I’d sketched out several solutions for mounting the front guard but, in the end opted for the simplest one which used two straps or hoops connecting the mounting holes on the fork legs with the guard mounted on top. Ok, not that elegant, but essentially all you need and adhering nicely to one of my general philosophies when approaching making anything, which is the KISS principal (Keep It Simple, Stupid). Due to the front forks having a leading axle arrangement, the mounting holes are off-set to the wheel centre so the straps needed to be of different lengths, and so I slotted the holes on the rear one to enable some positional adjustment when finally mounting the guard. Trimming the guard from the longer piece of rolled section I had was relatively easy, the tricky bit is joining it all together. For this you need to find the centreline of the guard, awkward on a thing that curves in two planes. My simple solution was to lie the piece on its side and establish the centreline as a height rather than a width, using a pen taped to an adjustable square. That done, it’s much easier to define the hole positions for your fixing screws or rivets to attach the mounting straps. Nothing worse than drilling holes only to find they’re in the wrong place. With the holes drilled I screwed the whole thing together using some M4 button headed screws and thread lock compound. Doing it this way allowed me to tighten things up just so, and minimise the risk of pulling the surface down onto the straps too much and dishing the top surface. The rolled mudguard blanks came with a polished finish but this is a nightmare to maintain, so the final thing was “brushed” with Scotchbrite before a treatment of anti-corrosion spray. Ok so far. Next up, the clocks and front light area.

Setting up shop, episode 2.

King of corners sample print.

You will have read in my last post that things have started to come together for the opening of the small internet shop for Soulcraftcandy where you will be able to purchase high quality prints of some of the drawings. I thought it might be interesting to write a little bit about the journey to this point so far.

So how are things going? Well, not too bad actually. Whoever you seek advice from in these matters, like in most cases in life really, you will receive plenty of information. All advice is good, you just have to work out which bits are most relevant to your course of action and use most of it to guide your decisions rather than slavishly following one point of view or another. Such was the case with the choice for which on-line retail supplier to go with. As it turned out, once this decision had been made, loads of other stuff seemed to fall into place as adhering to a given format or template made decision making much, much easier. There were some things though that remained outside of this comfortably convenient arrangement.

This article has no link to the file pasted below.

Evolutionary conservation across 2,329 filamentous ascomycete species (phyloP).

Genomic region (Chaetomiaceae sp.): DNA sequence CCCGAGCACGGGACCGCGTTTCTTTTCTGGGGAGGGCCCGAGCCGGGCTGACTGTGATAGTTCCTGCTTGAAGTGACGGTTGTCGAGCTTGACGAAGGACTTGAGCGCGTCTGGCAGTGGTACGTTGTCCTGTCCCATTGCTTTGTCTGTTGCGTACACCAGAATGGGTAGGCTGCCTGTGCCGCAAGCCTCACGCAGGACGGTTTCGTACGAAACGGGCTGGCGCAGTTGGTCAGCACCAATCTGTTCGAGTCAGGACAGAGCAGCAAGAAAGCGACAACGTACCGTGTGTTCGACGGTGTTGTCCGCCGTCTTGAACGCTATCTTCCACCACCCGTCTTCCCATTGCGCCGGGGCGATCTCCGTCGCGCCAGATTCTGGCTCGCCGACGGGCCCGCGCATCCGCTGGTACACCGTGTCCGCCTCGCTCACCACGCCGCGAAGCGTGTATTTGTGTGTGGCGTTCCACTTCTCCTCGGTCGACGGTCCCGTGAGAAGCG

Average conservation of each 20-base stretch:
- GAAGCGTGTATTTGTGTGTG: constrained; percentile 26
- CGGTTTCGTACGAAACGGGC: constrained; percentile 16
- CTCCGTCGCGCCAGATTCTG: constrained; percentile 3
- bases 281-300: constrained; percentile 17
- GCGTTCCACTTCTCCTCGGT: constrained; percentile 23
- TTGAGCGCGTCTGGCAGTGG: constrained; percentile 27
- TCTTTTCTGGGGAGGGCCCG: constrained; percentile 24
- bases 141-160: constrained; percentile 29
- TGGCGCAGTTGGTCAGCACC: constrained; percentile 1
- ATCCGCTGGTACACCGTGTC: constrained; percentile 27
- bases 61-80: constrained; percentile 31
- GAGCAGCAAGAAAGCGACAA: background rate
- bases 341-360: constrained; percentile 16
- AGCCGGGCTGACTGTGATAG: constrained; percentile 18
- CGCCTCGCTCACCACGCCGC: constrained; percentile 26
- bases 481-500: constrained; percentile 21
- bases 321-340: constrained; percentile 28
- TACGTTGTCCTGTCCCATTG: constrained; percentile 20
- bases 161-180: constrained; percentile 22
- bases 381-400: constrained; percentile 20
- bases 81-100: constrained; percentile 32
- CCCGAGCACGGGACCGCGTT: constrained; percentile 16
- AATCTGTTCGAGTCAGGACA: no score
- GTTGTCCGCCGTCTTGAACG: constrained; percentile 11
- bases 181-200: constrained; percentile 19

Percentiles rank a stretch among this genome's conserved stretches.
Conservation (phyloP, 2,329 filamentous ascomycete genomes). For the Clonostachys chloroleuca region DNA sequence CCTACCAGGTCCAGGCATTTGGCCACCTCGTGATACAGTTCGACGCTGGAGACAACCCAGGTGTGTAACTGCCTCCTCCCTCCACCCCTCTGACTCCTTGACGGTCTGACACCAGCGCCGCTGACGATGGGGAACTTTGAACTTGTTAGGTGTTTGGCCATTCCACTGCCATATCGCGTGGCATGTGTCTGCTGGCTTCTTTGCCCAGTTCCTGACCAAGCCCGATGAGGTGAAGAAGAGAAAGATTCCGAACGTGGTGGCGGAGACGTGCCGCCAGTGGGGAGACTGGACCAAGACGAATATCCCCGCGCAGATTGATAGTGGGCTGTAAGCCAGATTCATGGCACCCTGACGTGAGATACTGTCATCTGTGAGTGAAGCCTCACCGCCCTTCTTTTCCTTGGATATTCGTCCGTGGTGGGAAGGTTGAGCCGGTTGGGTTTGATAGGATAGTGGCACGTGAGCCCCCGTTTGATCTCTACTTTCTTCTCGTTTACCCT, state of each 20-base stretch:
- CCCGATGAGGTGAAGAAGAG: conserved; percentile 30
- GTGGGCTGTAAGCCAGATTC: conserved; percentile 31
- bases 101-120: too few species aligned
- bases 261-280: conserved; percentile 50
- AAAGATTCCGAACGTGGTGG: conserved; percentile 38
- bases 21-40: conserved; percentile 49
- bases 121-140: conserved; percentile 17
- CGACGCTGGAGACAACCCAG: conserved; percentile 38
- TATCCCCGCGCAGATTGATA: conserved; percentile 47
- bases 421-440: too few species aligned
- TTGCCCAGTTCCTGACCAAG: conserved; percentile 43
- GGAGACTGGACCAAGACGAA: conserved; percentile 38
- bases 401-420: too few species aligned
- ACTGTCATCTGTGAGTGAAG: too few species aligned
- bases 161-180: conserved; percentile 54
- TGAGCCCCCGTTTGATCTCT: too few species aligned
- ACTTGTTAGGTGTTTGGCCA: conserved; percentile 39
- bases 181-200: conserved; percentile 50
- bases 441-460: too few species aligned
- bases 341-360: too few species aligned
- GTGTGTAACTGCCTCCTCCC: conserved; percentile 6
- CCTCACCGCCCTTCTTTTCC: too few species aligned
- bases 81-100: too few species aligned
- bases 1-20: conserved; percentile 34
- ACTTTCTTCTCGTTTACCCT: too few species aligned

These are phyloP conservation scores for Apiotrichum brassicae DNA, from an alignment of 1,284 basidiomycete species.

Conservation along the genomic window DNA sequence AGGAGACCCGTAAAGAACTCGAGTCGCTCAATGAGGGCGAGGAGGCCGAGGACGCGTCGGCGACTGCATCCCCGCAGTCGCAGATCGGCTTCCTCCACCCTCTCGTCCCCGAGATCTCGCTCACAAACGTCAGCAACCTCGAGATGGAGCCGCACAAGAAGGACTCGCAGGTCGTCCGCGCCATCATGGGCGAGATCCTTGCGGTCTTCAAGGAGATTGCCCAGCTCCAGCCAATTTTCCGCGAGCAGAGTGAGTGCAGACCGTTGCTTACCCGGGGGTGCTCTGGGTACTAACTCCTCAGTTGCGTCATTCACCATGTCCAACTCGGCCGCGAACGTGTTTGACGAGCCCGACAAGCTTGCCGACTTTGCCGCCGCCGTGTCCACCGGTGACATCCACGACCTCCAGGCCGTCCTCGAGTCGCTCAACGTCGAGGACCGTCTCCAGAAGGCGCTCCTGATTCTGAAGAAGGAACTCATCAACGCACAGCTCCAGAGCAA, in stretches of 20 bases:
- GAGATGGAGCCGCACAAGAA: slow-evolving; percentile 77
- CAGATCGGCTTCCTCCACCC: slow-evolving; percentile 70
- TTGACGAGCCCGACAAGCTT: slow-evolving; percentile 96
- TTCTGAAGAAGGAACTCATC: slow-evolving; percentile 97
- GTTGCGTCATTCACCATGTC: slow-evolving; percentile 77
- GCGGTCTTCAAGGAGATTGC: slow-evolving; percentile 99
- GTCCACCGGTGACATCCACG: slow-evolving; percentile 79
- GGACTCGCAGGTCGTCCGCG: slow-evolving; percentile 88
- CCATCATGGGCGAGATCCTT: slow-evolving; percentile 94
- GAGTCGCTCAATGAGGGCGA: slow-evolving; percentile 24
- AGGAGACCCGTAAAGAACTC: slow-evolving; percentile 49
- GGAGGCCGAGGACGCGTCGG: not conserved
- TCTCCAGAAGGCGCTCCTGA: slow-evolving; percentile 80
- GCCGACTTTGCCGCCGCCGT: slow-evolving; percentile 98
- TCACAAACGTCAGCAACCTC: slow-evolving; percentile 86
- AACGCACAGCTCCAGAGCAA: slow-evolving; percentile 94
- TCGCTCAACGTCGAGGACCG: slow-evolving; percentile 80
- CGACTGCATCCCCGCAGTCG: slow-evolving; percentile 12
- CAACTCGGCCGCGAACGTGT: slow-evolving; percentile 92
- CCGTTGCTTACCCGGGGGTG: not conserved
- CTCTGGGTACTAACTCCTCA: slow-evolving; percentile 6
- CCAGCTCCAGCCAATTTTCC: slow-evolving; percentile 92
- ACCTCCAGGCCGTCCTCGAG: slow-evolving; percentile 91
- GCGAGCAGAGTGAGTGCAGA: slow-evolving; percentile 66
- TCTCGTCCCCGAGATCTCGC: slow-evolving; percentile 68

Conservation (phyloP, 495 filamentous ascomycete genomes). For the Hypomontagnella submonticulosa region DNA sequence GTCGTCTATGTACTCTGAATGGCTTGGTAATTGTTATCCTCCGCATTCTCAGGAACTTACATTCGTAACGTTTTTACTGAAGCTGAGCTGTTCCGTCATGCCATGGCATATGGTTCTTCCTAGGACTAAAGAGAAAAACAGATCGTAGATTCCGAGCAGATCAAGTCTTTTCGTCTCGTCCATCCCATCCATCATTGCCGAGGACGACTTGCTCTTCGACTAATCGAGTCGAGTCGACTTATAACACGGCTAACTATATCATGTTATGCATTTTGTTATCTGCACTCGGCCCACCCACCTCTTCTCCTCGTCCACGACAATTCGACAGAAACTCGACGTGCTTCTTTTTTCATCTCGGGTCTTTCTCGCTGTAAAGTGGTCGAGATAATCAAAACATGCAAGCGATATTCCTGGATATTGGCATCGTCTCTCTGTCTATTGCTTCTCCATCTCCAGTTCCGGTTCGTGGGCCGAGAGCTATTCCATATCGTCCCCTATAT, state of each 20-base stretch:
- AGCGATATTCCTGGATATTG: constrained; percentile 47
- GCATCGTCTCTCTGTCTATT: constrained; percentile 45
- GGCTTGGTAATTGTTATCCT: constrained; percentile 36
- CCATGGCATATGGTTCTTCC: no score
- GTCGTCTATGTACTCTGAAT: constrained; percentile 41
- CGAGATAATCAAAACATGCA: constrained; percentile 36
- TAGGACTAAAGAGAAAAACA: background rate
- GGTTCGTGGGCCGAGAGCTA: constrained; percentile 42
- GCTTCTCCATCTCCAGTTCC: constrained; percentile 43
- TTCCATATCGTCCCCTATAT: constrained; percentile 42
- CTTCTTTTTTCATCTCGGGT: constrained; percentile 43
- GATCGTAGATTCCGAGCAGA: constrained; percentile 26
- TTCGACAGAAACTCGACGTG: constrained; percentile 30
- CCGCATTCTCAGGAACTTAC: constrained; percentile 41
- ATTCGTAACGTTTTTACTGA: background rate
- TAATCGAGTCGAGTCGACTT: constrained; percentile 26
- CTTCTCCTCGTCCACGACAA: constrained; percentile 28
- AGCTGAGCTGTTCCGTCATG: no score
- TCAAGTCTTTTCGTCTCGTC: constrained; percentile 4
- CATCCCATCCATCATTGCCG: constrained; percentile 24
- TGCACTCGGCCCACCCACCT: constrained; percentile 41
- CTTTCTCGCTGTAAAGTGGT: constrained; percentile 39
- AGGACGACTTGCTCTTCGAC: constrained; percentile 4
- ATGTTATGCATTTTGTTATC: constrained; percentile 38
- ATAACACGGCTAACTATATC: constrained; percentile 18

I know from many years selling design ideas to clients that although a concept may be brilliant, how others perceive it can be heavily effected by how you present the idea. In a sense the beauty of the presentation must be as wonderful as the idea contained within it, in order for it to gain maximum impact. Thus I knew that the quality of any prints I would be offering would have to be very high. I’d heard about giclee printing before, in fact I bought a print by another artist last year, it’s an impressive process. the challenge was to find a giclee printer in London who would take on my work. With a bit of research I’ve found one, and I think our relationship will be a good one. I chose him for all the usual good reasons but what really swung it for me was how I felt when entering his studio for the first time, it was immaculate. No offcuts or waste anywhere and spotless equipment. If ever there was a place which strongly adhered to the adage of “ a place for everything, and everything in its place”, this was it. The part of me that likes a tidy workshop and a box of clean, well kept tools was very happy. I ordered some sample prints from him and they are lovely.

The one at the top of this post is enlarged to A2 size from the original A3 format. I wanted to see what would happen to the line work and the drawing as a whole at an increased scale. I’m more than pleased with the result and this size will be offered in the store alongside the original A3 size for all prints. It’s almost as if I drew it originally at this size and after a bit of fiddling with saturation levels and such like, the image prints beautifully. Biro ink is not unusual in that the black is actually made up of lots of other pigments. As a result, when you digitise an image it often has a hue about it which can be perhaps blue or purple in nature. This can be difficult to control if you’re printing straight off, so a bit of careful adjustment is always required to get balance right.

King of corners sample print at A3

This print at the bottom is the A3 size. I clipped a business card to the board to give some idea of relative scales. And please excuse any discolouring in the photos. Even on a bright sunny day the camera seems to make up its own mind about light levels. You can though see the door of my shed, a small but meaningful space often used for moments of creative alchemy.